Abstract: We incorporate an economy’s sectoral structure into a standard theoretical framework to explain the influence of relative demand and supply effects on the gender wage gap. Using micro data covering 30 European countries over the 2003-2013 period, we construct a unique macro panel of gender wage gaps. We demonstrate that the public sector has causally determined half of the decrease in the gender wage gap over the period, thus acting as a ’swing demander’ for female labor. We further prove that it is exclusively demand factors and not composition effects that are driving this result.
    Keywords: Female net supply, Labor demand in the public sector, Remuneration effect, Wage inequality
    JEL: J3 J5 J7
    Date: 2020–10
  12. By: Shawn Ni (Department of Economics, University of Missouri-Columbia); Michael Podgursky (Department of Economics, University of Missouri-Columbia); Fangda Wang (Department of Economics, University of Missouri-Columbia)
    Abstract: In a widely-cited study, Fitzpatrick (2015) found that more than a quarter of Illinois teachers were unwilling to pay 19 cents for pension enhancements worth one dollar in present value. We revisit this finding by tracking the same cohort of teachers to retirement, which permits exact measurement of the annuity received and service years. The vast majority of teachers purchased the upgrade. Among the teachers who did not, the benefit on average had a negative value given their retirement timing. Our analysis finds that Fitzpatrick's instrumental variables fail to capture the underlying heterogeneity of preferences driving this result.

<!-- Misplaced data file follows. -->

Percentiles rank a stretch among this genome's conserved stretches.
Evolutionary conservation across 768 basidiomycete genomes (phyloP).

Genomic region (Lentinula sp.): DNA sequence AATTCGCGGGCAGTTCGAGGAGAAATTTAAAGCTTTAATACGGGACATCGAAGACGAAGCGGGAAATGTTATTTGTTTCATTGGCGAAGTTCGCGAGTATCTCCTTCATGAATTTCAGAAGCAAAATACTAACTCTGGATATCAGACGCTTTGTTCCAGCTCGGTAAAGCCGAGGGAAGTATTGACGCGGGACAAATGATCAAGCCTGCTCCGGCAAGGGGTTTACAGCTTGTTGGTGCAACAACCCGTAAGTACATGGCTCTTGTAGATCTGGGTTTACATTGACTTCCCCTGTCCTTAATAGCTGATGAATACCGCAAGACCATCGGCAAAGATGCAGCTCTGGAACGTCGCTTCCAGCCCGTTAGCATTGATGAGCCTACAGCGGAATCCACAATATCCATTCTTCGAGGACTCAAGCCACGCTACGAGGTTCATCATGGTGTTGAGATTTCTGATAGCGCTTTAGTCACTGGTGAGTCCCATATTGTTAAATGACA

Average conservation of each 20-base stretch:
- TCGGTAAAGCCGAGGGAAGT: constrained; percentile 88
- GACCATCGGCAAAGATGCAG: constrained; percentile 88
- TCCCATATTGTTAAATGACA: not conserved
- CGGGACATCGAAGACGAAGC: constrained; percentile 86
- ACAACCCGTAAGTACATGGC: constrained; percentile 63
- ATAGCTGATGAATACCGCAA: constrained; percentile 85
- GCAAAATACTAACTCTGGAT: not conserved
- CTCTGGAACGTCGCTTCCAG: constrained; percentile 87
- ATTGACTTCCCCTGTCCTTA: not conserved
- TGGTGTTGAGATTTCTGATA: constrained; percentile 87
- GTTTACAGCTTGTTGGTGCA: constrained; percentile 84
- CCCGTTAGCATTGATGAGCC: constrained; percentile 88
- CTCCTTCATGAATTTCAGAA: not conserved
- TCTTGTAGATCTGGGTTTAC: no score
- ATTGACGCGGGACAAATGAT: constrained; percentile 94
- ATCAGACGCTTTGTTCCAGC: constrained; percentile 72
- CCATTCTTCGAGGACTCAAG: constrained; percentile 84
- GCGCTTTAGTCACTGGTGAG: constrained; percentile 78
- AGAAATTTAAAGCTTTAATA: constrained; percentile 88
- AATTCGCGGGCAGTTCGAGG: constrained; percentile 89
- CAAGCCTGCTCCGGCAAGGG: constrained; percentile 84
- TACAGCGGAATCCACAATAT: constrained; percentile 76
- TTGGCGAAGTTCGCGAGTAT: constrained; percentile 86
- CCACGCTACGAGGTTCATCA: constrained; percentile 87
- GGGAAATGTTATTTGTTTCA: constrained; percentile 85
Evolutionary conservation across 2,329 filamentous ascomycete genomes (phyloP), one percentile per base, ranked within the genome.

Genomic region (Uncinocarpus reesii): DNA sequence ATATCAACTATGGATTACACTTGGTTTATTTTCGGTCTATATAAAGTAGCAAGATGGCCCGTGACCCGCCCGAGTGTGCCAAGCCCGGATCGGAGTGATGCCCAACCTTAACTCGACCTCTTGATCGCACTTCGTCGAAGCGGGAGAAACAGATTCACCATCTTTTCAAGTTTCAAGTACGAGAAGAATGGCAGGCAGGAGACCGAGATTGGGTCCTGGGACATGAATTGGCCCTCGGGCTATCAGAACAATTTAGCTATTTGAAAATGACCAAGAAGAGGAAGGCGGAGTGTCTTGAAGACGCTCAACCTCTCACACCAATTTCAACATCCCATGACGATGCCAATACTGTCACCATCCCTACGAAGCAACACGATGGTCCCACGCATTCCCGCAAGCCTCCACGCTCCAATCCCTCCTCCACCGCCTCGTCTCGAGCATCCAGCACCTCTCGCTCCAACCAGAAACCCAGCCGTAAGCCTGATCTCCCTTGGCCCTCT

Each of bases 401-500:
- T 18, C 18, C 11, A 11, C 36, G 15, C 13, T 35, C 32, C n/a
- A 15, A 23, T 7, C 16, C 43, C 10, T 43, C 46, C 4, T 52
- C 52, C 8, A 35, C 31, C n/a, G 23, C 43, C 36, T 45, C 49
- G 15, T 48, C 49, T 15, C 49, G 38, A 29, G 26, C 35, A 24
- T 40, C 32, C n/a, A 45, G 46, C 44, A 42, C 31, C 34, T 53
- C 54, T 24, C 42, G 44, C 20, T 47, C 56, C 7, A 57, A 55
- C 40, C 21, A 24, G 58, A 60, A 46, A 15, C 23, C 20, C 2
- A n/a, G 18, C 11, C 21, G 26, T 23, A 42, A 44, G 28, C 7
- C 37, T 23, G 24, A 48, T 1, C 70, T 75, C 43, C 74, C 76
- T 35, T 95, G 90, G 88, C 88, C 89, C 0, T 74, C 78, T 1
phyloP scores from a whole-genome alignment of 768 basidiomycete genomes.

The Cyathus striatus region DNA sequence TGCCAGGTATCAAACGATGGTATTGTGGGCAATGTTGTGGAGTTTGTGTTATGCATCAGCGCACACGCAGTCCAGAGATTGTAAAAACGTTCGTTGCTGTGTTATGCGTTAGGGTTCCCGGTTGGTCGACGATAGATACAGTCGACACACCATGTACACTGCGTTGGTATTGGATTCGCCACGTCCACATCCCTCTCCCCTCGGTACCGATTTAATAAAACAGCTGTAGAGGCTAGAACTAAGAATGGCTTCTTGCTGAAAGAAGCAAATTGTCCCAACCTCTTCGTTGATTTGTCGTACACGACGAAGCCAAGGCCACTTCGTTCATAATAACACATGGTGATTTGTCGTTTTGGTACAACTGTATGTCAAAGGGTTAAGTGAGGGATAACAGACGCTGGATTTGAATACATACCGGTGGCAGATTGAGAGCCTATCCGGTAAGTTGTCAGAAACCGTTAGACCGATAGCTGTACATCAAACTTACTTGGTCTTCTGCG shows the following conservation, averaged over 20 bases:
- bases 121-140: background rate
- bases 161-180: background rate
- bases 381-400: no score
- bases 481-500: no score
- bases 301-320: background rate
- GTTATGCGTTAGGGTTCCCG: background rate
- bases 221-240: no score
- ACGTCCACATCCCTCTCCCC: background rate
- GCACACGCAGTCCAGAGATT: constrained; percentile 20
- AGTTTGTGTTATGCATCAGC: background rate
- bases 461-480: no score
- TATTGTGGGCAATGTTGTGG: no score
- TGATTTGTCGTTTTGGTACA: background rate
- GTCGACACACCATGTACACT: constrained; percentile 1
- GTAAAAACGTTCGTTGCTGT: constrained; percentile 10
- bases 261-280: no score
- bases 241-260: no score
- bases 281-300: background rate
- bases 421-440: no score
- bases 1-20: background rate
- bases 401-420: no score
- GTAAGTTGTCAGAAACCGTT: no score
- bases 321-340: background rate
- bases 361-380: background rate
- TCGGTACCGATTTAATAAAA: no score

Keywords: teacher's value of pension wealth, unobserved heterogeneity, state and local pension finance
    JEL: H75 I21 J26 J45
    Date: 2020–10
  13. By: Anton A. Cheremukhin
    Abstract: When setting initial compensation some firms set a fixed non-negotiable wage while others bargain. In this paper we propose a parsimonious search and matching model with two sided heterogeneity, where search intensity and the degree of randomness in matching are endogenous, and firms decide whether to bargain or post wages. We study the implications of heterogeneous search costs and market tightness on the choice of the wage setting mechanism, as well as the relationship between bargaining prevalence and wage level, residual wage dispersion, and labor market tightness. We find that bargaining prevalence is positively correlated with wages, residual wage dispersion, and labor market tightness, both in the model and in the data.